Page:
White ‘pacifist’ poppies allowed by St John Ambulance for first time in its history

Change by first aid charity comes amid controversies about red poppies on police cars and Cambridge University students rejecting a proposal to encourage commemoration of British war veterans 

Adam Lusher
Monday 15 October 2018 15:23

St John Ambulance is to allow its volunteers to wear a white “pacifist” poppy for the first time in its history.

Previously the first aid charity had always insisted that members wishing to participate in Remembrance Day events should wear only red Royal British Legion poppies on their uniform.

Now, however, the rules have been changed after the organisation received a request from a volunteer who wished to wear a white poppy.

The change comes amid a series of Remembrance Day controversies that has included Cambridge University undergraduates receiving death threats after the defeat of a proposal to encourage more students to commemorate British war veterans on Armistice Day.

British Transport Police has also been accused of “political correctness” after stopping officers from putting poppy stickers on squad cars because of concerns about showing undue favouritism to one charity and worries that some of the stickers were not official British Legion campaign merchandise.

With weeks to go before the centenary of the 1918 Armistice at the end of the First World War, St John Ambulance has dropped the stipulation that only a red poppy can be worn, replacing it with wording that allows for the wearing of “a single poppy”, without specifying the colour.

Explaining the “policy tweak”, Ann Cable, chief volunteer at St John Ambulance said: “Our 18,000 volunteers are an incredibly diverse community of people from a range of backgrounds who hold a wide variety of different views.

“One of our volunteers, who wished to wear a white poppy raised a valid issue that our standards of dress policy did not allow flexibility in terms of how people choose to mark Remembrance Day.

“The decision to adjust the wording of the policy did not relate specifically to the white poppy but rather it had raised a wider issue about allowing volunteers to mark Remembrance Day in the way that is most appropriate for them.”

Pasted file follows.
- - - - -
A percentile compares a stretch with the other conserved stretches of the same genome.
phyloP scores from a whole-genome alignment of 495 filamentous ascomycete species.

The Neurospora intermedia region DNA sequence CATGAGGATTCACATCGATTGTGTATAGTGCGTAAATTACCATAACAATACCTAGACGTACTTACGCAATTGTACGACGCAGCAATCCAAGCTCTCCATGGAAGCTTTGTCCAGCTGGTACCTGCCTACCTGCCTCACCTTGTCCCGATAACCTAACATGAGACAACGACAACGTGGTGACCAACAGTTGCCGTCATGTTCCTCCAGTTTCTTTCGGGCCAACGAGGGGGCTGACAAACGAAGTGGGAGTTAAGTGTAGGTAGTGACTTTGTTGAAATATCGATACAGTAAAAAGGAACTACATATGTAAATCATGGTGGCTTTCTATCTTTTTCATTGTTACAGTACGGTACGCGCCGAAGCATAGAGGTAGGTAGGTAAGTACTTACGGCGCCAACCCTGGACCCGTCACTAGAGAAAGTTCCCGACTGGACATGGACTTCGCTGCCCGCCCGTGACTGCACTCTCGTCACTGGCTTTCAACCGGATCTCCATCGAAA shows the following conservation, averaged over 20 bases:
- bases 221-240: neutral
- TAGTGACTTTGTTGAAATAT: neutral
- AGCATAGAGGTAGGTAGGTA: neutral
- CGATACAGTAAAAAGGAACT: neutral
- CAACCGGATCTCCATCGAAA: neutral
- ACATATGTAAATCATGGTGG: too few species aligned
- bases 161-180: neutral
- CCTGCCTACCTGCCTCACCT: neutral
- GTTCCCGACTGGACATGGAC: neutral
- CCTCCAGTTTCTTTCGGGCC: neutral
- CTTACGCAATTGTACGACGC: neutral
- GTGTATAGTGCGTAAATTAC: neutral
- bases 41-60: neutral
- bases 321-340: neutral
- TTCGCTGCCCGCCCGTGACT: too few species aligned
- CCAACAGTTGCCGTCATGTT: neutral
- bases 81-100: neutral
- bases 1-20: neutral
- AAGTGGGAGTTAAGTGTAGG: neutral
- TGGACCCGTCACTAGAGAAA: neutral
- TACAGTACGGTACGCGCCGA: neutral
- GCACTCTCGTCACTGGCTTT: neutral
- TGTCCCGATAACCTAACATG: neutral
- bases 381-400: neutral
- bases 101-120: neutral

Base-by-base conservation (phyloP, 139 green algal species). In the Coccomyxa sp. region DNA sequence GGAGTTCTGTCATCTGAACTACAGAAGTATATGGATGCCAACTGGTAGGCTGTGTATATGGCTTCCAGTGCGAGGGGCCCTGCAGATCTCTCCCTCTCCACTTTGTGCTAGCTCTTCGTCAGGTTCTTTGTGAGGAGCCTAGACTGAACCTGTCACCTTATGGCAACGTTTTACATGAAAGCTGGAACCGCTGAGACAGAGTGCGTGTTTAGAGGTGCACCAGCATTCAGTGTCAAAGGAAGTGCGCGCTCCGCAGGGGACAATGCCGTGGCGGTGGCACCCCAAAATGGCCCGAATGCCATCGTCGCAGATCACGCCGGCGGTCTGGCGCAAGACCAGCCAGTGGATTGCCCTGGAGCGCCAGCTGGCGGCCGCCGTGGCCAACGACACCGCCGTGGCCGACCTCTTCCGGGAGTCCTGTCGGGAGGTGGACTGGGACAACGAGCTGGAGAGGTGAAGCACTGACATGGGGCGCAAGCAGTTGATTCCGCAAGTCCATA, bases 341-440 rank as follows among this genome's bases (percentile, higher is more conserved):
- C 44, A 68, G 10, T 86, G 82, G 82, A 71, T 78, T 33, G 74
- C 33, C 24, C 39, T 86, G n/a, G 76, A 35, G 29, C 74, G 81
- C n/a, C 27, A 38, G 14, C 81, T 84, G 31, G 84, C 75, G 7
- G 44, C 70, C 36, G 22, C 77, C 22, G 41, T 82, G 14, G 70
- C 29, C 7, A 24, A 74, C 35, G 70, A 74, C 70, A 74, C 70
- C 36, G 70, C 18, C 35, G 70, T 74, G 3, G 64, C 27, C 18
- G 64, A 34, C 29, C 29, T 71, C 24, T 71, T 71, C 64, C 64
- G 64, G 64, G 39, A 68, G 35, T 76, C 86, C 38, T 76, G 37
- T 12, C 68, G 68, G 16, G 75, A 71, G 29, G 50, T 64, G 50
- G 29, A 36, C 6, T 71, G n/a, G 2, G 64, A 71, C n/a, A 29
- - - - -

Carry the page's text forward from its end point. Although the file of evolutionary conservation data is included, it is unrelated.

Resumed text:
Ms Cable added: “While many volunteers do choose to wear a red poppy, we realise this is not the case for everyone and there are a few types of poppy, not only red and white, that are increasingly widely recognised and worn.”

Debate around which colour poppy to wear on Remembrance Sunday seems to have become particularly divisive in recent years.

While critics of the white poppy often associate it with left-wingers or conscientious objectors – despite it being worn by some war veterans - opponents of the red poppy have sometimes suggested it glorifies military conflict – a claim vigorously rejected by the Royal British Legion.

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In 2015 newly elected Labour leader Jeremy Corbyn’s patriotism was questioned amid intense speculation he might wear a white poppy at the Cenotaph ceremony. In the event he wore a red poppy but was criticised for not bowing deeply enough while laying his wreath.

While the debate around Mr Corbyn’s bowing and lapel adornment was particularly heated in 2015, the white poppy itself has been causing controversy ever since the Co-operative​ Women’s Guild first adopted it in 1933 as a symbol for those who were against war and for non-violence.

It was perceived by many as a direct challenge to the red poppy which had been adopted in 1921 by the British Legion, whose founder-president at the time was Field Marshal Earl Haig, who had been commander-in-chief in France during the First World War.

Some traditionalists saw the white version as a mark of disrespect to the war dead and pointed out that the red poppy was already being worn to signify hope that armed conflict would never occur again.

Wearers of the white poppy, however, said they were showing no disrespect to anyone.

Since adopting the symbol in 1936, the Peace Pledge Union has repeatedly argued that the white poppy was both a rejection of militarism and a mark of remembrance for all victims of war, soldiers and civilians alike, of all nationalities, not just British.

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